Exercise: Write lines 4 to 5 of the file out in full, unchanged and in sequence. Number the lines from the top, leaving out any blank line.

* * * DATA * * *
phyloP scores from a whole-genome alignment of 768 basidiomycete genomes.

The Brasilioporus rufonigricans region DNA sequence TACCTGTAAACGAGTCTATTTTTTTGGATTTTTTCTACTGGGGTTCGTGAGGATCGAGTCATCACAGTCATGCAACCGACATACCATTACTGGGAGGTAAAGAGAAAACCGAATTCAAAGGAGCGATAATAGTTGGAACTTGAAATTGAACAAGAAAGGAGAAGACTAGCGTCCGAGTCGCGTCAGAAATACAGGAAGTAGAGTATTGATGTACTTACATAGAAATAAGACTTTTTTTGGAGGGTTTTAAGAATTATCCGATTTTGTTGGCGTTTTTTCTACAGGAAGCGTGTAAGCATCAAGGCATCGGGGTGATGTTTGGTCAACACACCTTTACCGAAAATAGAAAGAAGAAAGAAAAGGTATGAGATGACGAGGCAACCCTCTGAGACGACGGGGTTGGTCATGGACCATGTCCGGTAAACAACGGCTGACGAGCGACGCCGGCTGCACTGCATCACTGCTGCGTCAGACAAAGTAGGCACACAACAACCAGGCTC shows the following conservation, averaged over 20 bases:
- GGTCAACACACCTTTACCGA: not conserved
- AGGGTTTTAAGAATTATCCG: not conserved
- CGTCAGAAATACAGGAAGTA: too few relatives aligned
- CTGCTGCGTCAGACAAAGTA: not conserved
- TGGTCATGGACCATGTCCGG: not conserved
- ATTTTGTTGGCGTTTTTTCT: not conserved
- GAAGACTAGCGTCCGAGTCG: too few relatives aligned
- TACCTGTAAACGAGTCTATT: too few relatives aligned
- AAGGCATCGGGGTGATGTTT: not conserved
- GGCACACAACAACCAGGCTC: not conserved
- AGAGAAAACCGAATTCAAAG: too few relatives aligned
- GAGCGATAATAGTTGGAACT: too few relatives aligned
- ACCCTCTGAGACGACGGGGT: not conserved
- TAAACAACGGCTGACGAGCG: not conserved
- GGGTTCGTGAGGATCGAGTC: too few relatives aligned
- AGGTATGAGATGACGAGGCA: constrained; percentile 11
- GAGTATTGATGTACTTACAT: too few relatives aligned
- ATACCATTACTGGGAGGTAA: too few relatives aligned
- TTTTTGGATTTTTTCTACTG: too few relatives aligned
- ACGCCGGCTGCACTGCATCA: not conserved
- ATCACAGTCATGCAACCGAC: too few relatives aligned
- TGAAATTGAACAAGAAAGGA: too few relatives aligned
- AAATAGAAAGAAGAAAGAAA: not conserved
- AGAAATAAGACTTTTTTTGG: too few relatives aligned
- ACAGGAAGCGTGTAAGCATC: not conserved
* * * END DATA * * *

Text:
- AGGGTTTTAAGAATTATCCG: not conserved
- CGTCAGAAATACAGGAAGTA: too few relatives aligned